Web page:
History of Chopsticks

Updated January 19, 2021 | David Johnson and Logan Chamberlain

How did the Asian food utensils originate?

Some believe Confucius championed chopsticks over knives, which would remind people of slaughterhouses.

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In much of Asia, especially the so-called "rice bowl" cultures of China, Japan, Korea, and Vietnam, food is usually eaten with chopsticks.

Chopsticks are two long, thin, usually tapered, pieces of wood. Bamboo is the most common material, but they are also be made of various types of wood, as well as plastic, porcelain, animal bone, ivory, metal, coral, agate, and jade.

During the Middle Ages, aristocrats often favored silver chopsticks since it was thought that silver would turn color if it came into contact with poison.

Elegant Craftsmanship

Sometimes chopsticks are quite artistic. Chopsticks can be made of lacquered wood and covered with artwork. Truly elegant chopsticks might be made of gold and embossed in silver with Chinese calligraphy. Artisans also combine various hardwoods and metal to create distinctive designs.

A child's plastic set of chopsticks might feature a cartoon character, such as Mickey Mouse, while aluminum from recycled cans might find new life as a lightweight, easy-to-clean pair of chopsticks.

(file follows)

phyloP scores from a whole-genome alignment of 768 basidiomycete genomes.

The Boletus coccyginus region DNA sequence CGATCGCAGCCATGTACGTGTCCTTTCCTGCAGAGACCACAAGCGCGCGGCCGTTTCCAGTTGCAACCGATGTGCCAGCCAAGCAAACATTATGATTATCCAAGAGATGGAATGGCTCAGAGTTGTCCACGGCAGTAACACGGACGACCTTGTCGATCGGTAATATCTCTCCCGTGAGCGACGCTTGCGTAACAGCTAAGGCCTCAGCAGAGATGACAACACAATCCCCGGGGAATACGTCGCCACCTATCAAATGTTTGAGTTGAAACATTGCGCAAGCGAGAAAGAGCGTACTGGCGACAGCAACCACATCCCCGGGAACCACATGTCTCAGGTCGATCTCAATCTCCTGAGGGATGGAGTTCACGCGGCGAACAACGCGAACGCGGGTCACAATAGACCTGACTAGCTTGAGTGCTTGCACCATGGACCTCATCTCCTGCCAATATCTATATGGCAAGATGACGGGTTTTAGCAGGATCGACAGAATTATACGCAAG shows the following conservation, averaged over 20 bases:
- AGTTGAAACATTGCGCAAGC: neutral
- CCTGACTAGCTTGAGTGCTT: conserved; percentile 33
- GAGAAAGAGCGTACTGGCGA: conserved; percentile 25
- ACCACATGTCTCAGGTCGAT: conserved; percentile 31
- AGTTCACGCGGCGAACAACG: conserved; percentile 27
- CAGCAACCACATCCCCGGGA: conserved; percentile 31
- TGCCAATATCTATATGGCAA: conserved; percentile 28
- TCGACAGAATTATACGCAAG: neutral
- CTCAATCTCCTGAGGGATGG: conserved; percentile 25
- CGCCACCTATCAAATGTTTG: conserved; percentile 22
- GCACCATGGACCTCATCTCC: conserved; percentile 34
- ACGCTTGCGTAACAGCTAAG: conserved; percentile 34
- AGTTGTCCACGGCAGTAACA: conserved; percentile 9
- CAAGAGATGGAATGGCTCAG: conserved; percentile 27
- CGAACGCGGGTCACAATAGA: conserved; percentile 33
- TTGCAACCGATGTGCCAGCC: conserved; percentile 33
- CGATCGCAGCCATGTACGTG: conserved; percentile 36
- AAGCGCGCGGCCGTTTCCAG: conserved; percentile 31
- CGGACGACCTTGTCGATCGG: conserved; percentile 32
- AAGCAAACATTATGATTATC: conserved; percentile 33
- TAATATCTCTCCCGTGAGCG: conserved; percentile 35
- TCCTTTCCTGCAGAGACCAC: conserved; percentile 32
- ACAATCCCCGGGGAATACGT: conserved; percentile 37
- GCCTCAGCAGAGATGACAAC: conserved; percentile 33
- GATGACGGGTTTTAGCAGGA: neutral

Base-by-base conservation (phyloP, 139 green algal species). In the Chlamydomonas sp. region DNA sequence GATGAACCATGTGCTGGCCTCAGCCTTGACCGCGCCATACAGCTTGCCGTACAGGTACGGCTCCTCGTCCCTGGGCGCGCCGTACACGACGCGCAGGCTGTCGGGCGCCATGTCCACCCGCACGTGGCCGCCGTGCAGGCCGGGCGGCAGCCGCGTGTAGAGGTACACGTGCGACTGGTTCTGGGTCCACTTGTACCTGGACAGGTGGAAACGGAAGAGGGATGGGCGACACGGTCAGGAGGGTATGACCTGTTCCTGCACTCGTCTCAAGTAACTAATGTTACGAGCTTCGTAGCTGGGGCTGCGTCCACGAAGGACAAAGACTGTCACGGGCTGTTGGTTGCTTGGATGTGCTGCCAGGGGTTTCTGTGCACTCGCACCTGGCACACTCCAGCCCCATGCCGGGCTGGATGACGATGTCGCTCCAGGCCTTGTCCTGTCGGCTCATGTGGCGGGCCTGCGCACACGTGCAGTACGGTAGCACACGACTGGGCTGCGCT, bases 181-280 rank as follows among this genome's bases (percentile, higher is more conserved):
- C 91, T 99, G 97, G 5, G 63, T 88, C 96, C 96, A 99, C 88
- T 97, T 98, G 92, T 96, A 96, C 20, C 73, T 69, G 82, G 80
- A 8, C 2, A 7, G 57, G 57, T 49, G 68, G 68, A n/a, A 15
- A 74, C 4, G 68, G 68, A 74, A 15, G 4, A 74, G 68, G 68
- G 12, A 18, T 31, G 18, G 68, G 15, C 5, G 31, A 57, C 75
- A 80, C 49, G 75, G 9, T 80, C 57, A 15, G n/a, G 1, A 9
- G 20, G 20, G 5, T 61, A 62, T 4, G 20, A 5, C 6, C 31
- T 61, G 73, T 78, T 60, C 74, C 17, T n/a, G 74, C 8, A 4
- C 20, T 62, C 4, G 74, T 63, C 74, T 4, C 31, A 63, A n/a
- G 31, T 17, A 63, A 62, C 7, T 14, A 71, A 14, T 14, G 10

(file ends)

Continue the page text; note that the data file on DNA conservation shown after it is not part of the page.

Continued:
Elaborate Carvings

Chopsticks may be totally smooth or carved or modeled ripples. Silver or gold paint can be used to give them a rough texture. In Thailand, wood is often elaborately carved into chopsticks. The ends of chopsticks can be rounded or squared, while the tips can be blunt or sharp.

Millennia of Chopsticks

According to the classical historian Sima Qian, the Chinese have used chopsticks for 4,000 years. Modern archaeological evidence suggests that they've been around for about 3,200. Much of traditional Chinese cuisine consists of food stewed in large pots; cooks would use chopsticks, which can easily reach into the boiling pots, in the cooking process. Eventually it would be used to pick out morsels from the stew for eating, used in conjunction with a spoon. According to historian Q. Edward Wang in his book Chopsticks: a Cultural and Culinary History, it became the main eating utensil in the Han Dynasty, about 2,000 years ago—this corresponds with the popular rise of noodles, which are easily eaten with chopsticks.

Some people think that the great scholar, Confucius who lived from roughly 551 to 479 B.C., influenced the development of chopsticks. A vegetarian, Confucius believed knives would remind people of slaughterhouses and were too violent for use at the table.



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